After a year of upheaval, engineering and construction companies hope to significantly reduce project failures by transforming the way they manage their portfolio risks. The global research “KPMG 2021 Global Construction Survey” for the construction industry entitled “No turning back, An industry ready to transcend”, highlights an industry on the brink of fundamental change, notes the APE-MPE. The survey presents an optimistic outlook, with two-thirds of project owners predicting an expansion of their investment plans and half of those surveyed being “very” or “somewhat” optimistic about the future direction of the construction market.
Commenting on the results of the research, Sofia Grigoriadou, Managing Partner Papakostopoulos – Grigoriadou and Associates Law Firm (CPA Law), an independent member of the international legal and tax services network of KPMG states: “The biggest risk that the construction industry will face next time, having already managed the effects of the pandemic, it will be the increased cost. The optimal use of artificial intelligence, the use of innovative materials for the purpose of investment sustainability, but also the attraction of a significant workforce, seem to be the factors that will determine the adaptability and resilience of companies. “This risk will intensify competition between companies in the industry.”
In addition, Alexandros Veldekis, General Manager, Auditing Services, KPMG in Greece notes: “The future of the construction market looks optimistic. This optimism stems from the successful undertaking of projects by construction companies due to the better management of their business risks and project risks and on the other hand from the enhancement of the efficiency of their projects as a result of investments in new technologies and digital tools. At the same time, it seems that the construction industry is gradually attracting the most capable labor market as construction companies expand their diversity, in terms of their internal structure and supply chain, and begin to cultivate a climate of equal treatment of their workers”.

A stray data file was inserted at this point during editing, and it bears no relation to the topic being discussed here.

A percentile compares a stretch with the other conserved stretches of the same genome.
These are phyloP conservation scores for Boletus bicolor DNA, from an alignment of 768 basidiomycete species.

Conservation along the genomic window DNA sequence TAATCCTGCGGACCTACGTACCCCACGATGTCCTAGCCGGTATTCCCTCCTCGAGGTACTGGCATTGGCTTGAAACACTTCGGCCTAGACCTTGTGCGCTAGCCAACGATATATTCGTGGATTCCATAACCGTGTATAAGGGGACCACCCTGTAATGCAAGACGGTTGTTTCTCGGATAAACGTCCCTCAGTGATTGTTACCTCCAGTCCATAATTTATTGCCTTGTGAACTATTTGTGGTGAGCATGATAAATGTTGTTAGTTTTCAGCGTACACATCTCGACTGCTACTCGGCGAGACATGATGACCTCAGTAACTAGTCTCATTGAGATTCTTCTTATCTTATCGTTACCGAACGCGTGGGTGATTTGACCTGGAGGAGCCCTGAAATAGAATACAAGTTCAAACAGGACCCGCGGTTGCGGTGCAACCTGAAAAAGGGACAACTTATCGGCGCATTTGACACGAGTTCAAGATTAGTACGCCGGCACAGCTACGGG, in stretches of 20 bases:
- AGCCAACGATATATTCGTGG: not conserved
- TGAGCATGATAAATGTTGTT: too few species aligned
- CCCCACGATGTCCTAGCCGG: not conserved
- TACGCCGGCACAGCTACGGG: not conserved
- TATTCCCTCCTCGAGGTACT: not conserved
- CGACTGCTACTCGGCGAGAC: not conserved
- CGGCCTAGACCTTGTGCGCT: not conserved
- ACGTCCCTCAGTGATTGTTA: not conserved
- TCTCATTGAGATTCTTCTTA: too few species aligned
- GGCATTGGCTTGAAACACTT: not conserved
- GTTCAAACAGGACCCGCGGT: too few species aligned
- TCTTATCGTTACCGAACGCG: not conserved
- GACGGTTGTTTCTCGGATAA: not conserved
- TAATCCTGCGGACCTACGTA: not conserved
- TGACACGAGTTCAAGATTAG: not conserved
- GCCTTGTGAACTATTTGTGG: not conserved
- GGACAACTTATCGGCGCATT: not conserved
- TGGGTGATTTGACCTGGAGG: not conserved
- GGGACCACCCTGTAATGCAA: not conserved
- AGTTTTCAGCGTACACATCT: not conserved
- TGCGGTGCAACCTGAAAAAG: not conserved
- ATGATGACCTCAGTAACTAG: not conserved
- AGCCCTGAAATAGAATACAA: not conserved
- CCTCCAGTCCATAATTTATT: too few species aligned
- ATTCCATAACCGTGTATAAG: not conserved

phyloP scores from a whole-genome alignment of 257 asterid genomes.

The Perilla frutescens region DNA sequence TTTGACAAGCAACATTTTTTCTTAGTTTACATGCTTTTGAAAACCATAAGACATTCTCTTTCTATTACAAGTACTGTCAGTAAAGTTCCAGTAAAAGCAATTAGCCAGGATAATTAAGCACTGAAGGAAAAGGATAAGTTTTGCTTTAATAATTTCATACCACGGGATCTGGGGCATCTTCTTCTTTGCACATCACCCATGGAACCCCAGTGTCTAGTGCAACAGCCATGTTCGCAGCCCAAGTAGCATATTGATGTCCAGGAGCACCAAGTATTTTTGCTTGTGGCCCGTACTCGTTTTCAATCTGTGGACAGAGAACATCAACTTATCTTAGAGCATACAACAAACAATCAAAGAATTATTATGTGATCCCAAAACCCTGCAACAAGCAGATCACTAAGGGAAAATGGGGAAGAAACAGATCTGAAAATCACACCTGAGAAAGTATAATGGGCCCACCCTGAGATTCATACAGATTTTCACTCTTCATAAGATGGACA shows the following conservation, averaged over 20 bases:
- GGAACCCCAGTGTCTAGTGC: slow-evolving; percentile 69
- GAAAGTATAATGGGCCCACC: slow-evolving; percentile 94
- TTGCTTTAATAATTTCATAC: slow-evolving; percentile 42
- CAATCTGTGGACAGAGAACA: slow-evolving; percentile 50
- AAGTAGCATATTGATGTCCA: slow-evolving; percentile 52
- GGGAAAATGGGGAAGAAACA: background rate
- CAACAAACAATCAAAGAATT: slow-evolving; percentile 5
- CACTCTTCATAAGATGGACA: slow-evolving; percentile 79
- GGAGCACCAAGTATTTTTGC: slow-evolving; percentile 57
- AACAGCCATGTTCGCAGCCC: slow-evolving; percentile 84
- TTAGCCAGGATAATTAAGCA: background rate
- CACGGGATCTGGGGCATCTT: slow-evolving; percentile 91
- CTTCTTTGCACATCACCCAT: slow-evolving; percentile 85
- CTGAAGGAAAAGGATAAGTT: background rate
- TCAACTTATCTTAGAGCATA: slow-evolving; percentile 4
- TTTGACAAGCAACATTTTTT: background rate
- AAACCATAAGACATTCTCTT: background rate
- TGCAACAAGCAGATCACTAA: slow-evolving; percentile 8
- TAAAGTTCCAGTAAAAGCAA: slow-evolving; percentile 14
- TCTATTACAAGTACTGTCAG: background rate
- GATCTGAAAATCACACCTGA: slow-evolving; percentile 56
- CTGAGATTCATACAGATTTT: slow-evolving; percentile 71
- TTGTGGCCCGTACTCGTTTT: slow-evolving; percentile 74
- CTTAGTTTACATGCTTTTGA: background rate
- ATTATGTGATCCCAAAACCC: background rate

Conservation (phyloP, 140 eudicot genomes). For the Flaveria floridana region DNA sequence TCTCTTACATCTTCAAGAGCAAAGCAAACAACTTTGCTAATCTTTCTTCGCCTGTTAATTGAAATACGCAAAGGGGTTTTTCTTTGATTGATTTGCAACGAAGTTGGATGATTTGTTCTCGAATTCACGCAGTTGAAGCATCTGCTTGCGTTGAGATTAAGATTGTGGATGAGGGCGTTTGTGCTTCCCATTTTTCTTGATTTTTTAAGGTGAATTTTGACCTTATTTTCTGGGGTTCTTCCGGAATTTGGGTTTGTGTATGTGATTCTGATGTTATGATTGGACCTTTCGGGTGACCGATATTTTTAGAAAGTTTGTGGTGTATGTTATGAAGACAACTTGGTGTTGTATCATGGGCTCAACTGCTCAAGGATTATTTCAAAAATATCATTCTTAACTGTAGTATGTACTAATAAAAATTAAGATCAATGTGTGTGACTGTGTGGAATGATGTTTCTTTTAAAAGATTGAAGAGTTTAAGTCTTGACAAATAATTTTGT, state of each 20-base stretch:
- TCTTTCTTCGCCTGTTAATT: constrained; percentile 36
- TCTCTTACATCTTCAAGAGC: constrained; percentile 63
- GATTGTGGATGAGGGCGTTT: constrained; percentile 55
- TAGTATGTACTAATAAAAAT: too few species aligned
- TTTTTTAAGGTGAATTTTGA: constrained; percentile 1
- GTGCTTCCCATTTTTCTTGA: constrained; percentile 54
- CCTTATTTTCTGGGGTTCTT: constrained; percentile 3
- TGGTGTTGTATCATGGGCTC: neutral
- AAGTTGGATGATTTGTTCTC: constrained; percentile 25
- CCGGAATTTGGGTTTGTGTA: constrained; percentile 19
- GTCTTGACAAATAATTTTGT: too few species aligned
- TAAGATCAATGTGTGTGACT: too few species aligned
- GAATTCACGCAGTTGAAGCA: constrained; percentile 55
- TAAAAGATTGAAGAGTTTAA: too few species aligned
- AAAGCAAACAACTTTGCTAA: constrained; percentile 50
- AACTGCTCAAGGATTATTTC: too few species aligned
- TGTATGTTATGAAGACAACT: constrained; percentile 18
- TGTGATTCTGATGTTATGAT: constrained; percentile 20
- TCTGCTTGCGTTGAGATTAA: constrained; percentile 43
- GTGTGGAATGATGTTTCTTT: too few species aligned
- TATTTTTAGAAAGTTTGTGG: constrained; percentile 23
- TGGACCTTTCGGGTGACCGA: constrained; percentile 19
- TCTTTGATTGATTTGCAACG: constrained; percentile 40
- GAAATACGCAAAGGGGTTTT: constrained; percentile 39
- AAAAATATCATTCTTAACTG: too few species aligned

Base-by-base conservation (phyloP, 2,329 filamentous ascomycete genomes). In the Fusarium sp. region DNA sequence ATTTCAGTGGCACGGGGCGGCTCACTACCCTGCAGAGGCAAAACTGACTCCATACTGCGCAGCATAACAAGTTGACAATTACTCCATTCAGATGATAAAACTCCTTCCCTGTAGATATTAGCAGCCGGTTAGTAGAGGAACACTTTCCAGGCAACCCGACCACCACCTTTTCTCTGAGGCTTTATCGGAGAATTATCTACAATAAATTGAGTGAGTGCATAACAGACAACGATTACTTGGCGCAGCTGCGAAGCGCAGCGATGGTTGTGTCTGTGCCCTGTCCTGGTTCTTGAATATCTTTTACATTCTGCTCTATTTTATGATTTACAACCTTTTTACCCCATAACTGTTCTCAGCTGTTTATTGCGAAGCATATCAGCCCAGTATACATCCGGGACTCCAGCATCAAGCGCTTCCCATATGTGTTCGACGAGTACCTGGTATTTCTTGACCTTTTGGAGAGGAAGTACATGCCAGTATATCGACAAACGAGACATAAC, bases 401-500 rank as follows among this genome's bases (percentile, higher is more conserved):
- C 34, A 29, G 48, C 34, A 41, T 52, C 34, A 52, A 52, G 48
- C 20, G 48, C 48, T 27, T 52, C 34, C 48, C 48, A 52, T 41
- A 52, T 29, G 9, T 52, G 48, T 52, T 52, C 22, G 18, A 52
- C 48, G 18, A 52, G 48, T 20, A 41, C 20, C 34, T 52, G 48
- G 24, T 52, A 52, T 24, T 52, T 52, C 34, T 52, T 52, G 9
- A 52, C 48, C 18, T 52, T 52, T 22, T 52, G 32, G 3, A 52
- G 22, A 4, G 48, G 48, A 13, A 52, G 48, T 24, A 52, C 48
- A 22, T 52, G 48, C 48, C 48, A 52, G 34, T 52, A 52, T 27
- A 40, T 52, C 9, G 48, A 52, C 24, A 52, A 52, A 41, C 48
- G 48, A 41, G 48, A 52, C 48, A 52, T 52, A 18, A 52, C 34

Risk management is at the core of the effort to improve organizational resilience. At 60%, respondents say they want to get a more complete picture of risk, increasing integration and visibility between business risk management, portfolio risk and project risk. Two-thirds plan a moderate or high level of investment in risk management. Having made leaps and bounds in remote work and digital collaboration, 43% of respondents plan to take advantage of this event through significant investments in technology to enhance the performance of their investment programs. “Technology adoption” was also ranked as the second most important factor in the ability of engineering and construction companies to manage subversive events.
However, faced with a range of geographies, fragmented supply chains, and a steady stream of new software, companies may find it difficult to integrate risk management and project management effectively. Only 16% of executives surveyed said companies have fully integrated systems and tools. Efforts by the global construction industry to adopt greater diversity, equality and inclusion still seem to be in their infancy – although owners have made more progress than contractors. Only 46% of respondents said that their company has a formal program for creating teams with diversity and without exclusions, while only 26% have a formal diversity program for their suppliers. Finally, in more and more sectors, project owners are demanding greater diversity both in their direct contractors and in the wider supply chain.